All Scripture is breathed out by God and profitable for teaching, for reproof, for correction, and for training in righteousness, that the man of God may be complete, equipped for every good work.  2 Timothy 3:16-17

Search your heart: One way God uses times like these is by helping to expose sin that we didn’t even know was within us. So, if we want to make the best use of these times we will search our own hearts. Is there any shred of racism? Is there any hate filled thought? We must repent.

Search me, O God, and know my heart! Try me and know my thoughts!  Psalm 139:23

Expand your perspective: It is so easy to see things our way, but sometimes we need godly friends/resources to help us see another perspective too. One way that I have found to be helpful in leading me to repentance is by listening to godly resources with diverse perspectives on how to respond biblically. I encourage you to seek a deeper understanding of the situation by having conversations with friends and engaging helpful resources.

Where there is no guidance, a people falls, but in an abundance of counselors there is safety.  Proverbs 11:14

Remember the real solution: In issues like this, the world draws lines demands that you immediately declare your allegiance. While it might sound trite to some, we are the people of God and that impacts how we view every aspect of the situation. The world might ask what Jesus has to do with this, but we have to keep in mind the solution doesn’t lie in a program or in training. We know that it is only through Christ that hearts are changed and that there is peace and true reconciliation takes place. So, we must resolve to keep in mind and hold up the fact that he is the only solution to this broken world.

I lift up my eyes to the hills. From where does my help come?
My help comes from the Lord, who made heaven and earth.  
Psalm 121:1-2

Use your words and actions to glorify God: When talking to others, those with similar or opposite perspectives, let us hold ourselves to the standard of speaking in a way that glorifies God. Let us speak words of wisdom and compassion, words that give life and give grace.  Use words that build each other up, not tear one another down.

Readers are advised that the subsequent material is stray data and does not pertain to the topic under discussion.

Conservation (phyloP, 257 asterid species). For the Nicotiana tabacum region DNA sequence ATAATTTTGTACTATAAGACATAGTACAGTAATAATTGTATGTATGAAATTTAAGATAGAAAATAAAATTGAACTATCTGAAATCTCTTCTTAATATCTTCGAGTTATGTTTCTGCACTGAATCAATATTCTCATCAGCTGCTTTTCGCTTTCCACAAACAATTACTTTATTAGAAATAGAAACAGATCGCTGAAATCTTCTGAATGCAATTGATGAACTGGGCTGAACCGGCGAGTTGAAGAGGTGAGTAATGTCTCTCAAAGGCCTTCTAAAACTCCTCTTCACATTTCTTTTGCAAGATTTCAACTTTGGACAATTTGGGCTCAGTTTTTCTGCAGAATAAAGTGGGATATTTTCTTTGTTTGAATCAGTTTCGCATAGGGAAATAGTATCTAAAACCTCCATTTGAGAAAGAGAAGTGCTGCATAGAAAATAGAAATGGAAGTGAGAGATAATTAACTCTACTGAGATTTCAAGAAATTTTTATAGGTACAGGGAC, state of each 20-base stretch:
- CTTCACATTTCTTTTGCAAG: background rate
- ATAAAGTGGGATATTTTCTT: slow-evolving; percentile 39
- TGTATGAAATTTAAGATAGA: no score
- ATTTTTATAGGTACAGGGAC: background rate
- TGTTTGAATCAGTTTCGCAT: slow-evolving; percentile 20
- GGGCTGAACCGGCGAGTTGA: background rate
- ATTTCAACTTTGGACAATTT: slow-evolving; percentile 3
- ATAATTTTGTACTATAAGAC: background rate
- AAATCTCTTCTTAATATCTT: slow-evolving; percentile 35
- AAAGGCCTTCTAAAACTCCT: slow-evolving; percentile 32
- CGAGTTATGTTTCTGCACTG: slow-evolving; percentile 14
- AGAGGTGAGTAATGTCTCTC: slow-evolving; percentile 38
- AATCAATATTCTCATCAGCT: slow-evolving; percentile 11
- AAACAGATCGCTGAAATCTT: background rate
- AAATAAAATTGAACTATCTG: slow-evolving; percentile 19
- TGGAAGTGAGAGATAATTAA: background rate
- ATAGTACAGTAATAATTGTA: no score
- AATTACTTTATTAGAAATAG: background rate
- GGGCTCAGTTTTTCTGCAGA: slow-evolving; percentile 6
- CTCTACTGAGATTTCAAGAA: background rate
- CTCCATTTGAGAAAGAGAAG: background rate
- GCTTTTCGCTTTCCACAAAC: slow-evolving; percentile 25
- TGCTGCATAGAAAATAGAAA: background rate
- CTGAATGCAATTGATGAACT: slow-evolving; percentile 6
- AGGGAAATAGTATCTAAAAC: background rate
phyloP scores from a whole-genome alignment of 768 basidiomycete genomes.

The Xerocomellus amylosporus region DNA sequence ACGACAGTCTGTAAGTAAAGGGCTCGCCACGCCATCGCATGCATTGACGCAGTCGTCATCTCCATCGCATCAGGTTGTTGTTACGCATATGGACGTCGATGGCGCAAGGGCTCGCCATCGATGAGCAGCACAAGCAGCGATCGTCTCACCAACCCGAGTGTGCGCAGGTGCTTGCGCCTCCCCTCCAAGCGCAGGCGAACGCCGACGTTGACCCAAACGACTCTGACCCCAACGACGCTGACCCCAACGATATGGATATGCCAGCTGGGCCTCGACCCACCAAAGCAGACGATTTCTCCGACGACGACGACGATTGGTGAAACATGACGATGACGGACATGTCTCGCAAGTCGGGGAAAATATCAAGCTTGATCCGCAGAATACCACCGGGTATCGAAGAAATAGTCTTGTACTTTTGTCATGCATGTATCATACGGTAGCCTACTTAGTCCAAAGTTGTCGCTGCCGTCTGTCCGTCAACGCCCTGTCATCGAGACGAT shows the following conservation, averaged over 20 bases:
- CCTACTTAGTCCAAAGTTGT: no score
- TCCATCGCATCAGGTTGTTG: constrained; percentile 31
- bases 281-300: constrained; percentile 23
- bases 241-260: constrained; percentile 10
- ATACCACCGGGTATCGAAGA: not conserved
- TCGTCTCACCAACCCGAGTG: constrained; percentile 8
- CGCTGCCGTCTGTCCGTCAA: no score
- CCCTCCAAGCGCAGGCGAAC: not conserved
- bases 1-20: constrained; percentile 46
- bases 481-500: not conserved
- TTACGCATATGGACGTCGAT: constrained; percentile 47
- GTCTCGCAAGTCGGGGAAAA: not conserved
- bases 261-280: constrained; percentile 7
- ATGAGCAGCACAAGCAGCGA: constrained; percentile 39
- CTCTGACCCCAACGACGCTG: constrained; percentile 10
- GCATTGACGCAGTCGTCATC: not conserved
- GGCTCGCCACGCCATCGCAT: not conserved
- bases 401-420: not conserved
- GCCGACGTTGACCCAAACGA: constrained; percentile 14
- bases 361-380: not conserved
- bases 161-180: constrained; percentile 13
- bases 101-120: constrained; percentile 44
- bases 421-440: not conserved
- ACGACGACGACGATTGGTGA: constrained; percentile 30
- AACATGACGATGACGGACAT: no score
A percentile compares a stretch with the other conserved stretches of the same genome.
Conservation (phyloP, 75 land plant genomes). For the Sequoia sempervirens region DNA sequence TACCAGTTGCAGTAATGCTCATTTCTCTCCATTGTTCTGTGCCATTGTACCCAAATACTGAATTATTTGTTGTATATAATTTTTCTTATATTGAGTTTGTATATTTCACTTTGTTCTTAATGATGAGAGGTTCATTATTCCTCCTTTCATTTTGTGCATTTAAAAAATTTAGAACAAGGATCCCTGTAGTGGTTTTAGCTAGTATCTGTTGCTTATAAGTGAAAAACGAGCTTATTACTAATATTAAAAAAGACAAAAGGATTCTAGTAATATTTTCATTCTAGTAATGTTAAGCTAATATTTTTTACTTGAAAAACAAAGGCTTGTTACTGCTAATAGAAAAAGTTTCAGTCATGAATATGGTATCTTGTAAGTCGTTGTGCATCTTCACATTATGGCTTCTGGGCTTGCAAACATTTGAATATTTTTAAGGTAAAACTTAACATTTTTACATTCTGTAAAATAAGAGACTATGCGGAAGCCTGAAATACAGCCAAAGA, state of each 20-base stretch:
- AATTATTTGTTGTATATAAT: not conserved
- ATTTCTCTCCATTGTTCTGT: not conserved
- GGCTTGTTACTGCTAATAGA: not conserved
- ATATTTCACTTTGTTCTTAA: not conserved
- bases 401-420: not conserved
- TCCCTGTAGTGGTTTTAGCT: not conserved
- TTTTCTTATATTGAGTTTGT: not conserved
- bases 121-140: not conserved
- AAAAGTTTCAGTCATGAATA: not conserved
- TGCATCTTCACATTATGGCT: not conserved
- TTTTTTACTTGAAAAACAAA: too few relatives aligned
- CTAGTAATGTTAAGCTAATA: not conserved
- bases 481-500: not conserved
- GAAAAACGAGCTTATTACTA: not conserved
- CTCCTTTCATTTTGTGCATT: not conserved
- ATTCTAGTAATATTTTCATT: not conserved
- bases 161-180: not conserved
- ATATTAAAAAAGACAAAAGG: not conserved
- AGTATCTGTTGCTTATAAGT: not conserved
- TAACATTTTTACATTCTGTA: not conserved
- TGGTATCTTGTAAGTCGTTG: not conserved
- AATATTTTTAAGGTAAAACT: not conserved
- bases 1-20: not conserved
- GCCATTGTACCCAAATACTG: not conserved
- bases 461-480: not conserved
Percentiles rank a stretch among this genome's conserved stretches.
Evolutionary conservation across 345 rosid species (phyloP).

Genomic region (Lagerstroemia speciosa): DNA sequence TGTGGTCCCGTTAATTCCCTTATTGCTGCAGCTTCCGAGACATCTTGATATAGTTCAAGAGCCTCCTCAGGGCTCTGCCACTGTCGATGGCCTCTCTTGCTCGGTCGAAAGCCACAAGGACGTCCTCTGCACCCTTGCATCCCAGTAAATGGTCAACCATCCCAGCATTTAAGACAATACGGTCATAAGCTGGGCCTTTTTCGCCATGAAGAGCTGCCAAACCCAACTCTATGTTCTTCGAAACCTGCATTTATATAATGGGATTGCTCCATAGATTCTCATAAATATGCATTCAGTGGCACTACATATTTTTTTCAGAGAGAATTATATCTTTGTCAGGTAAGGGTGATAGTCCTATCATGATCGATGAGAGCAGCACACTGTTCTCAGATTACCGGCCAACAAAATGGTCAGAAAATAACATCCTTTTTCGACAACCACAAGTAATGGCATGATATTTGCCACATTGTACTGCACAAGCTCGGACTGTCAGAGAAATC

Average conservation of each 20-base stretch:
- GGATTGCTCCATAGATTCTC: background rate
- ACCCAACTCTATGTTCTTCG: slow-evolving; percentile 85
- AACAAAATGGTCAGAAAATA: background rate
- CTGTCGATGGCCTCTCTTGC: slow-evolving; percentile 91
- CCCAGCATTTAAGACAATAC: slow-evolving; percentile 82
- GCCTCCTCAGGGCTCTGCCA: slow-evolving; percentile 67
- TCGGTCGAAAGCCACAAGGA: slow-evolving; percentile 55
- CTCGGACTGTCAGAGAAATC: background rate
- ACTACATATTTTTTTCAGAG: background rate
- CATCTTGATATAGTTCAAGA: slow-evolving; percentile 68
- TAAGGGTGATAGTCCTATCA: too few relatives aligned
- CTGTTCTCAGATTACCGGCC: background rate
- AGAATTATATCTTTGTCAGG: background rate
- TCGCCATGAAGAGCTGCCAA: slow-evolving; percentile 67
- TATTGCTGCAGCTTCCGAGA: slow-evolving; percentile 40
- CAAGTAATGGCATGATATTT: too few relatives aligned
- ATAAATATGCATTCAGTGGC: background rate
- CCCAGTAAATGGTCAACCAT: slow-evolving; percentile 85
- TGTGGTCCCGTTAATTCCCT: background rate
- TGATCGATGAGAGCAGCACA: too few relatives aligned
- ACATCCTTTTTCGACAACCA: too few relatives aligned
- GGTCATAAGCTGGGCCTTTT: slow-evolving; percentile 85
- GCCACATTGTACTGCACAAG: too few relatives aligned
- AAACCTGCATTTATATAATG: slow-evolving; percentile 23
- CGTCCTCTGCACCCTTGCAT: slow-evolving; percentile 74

Let no corrupting talk come out of your mouths, but only such as is good for building up, as fits the occasion, that it may give grace to those who hear. And do not grieve the Holy Spirit of God, by whom you were sealed for the day of redemption.  Let all bitterness and wrath and anger and clamor and slander be put away from you, along with all malice.  Be kind to one another, tenderhearted, forgiving one another, as God in Christ forgave you.  Ephesians 4:29-32

Hope: Although this world will remain broken, it will not remain broken forever. That truth brings hope, but there is also hope now knowing that although in this world there is trouble, Jesus has overcome the world. Let us never forget that even in times of mourning, we have a current hope and a forever/future hope.

I have said these things to you, that in me you may have peace. In the world you will have tribulation. But take heart; I have overcome the world.”  John 16:33

Even with this list of nine things, my guess is that the world, and maybe even some reading this, will say that this is not satisfying. Some might be thinking this went too far wondering “should we even be talking about this,” others might feel this doesn’t go far enough. Although I am sure there are more things that could be added to the list, I think our main calling in these situations match Paul’s words in 1 Cor 2:2 “For I decided to know nothing among you except Jesus Christ and him crucified.” Although that reality might seem insignificant to the world, we know Jesus is the world’s only hope.

The world is broken. Jesus is the redeemer. We are his people. Let us glorify him.

Author: Dave Kulp